Stop being so available. You don’t have to answer every call, text or e-mail the minute you receive it—and the truth is, you don’t even have to know about every call, text or e-mail the minute you receive it, either. When you’re working on a must-do or should-do task, eliminate distractions. Turn off the TV, and quit e-mail, text notifications, Facebook, Twitter and news app notifications until you get your task done. If there are certain people who you feel must be able to reach you instantly, set your phone and other devices to “do not disturb” but program in exceptions for those people.
Build up your tolerance. Digital withdrawal is hard, so take a lesson from behavior-modification therapy and reward yourself for small successes. Set certain times of day when you’ll check e-mail, etc., and don’t look in between. Start by telling yourself, I’ll go for 15 minutes without checking my device, and then when the time is up, give yourself five minutes to glance at e-mail, Facebook, etc. Next, extend your uninterrupted time to 30 minutes before checking, then 45 minutes, then an hour. And experiment with rewards that don’t entail going online, such as having a cappuccino.
Find a meditative hobby. I’m not going to tell you that you have to meditate to improve your attention span—although “mindful meditation,” including special breathing and visualization exercises, does exactly that by increasing brain volume and density in areas that improve cognitive function such as the hippocampus. But if you’re not into meditation, you can get similar benefits from the regular practice of other focused, meditative activities such as gardening…walking in nature…running…swimming laps…drawing or painting…knitting or crocheting…yoga or tai chi.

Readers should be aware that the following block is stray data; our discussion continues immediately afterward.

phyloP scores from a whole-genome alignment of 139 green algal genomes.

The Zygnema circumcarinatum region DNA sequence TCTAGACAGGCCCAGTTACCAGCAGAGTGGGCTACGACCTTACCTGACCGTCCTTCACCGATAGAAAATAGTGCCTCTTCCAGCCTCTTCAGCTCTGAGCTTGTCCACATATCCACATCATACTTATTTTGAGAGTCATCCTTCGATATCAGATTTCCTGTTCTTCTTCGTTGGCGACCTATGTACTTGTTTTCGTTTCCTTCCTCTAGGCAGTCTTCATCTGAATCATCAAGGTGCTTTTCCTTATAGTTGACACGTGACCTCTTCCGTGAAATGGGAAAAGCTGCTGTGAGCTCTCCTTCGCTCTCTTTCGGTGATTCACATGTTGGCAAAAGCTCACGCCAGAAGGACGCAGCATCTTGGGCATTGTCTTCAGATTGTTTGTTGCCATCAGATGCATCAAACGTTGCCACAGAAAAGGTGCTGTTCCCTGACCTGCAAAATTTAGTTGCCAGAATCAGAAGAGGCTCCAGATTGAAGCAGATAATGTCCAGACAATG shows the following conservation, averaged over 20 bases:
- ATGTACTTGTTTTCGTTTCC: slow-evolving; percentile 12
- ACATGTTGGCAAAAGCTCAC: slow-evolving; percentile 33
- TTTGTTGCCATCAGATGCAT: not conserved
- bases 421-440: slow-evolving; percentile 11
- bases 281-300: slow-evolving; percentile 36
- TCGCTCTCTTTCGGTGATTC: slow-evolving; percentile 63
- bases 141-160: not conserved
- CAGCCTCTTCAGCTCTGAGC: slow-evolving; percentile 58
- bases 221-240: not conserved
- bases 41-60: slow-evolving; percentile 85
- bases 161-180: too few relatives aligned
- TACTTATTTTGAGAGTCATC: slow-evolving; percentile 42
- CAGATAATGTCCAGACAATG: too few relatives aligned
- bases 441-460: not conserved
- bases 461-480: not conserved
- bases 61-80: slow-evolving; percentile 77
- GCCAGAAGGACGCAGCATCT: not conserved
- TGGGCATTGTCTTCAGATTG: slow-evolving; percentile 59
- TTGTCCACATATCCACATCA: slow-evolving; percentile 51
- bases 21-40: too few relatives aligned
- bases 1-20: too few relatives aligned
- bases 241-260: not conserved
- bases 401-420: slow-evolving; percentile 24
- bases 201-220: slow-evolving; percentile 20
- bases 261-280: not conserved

If you would like to try actual meditation, you don’t have to go to a class. Online meditation training (yes, I see the irony of online training!) provides similar benefits to sitting in a meditation class, studies suggest. One app that I recommend is Headspace, which provides mini-meditations and mindfulness exercises (Apple and Android, $9.99 a month or $5.99 a month if you pay for the year).
Get moving. Regular aerobic exercise also expands the size of the hippocampus. Activity that gets your heart pumping stimulates the release of chemicals that improve the health and survival of brain cells and promotes the growth of new blood vessels in the brain. Result: You’ll think faster and more clearly. Yes, even brisk walking counts!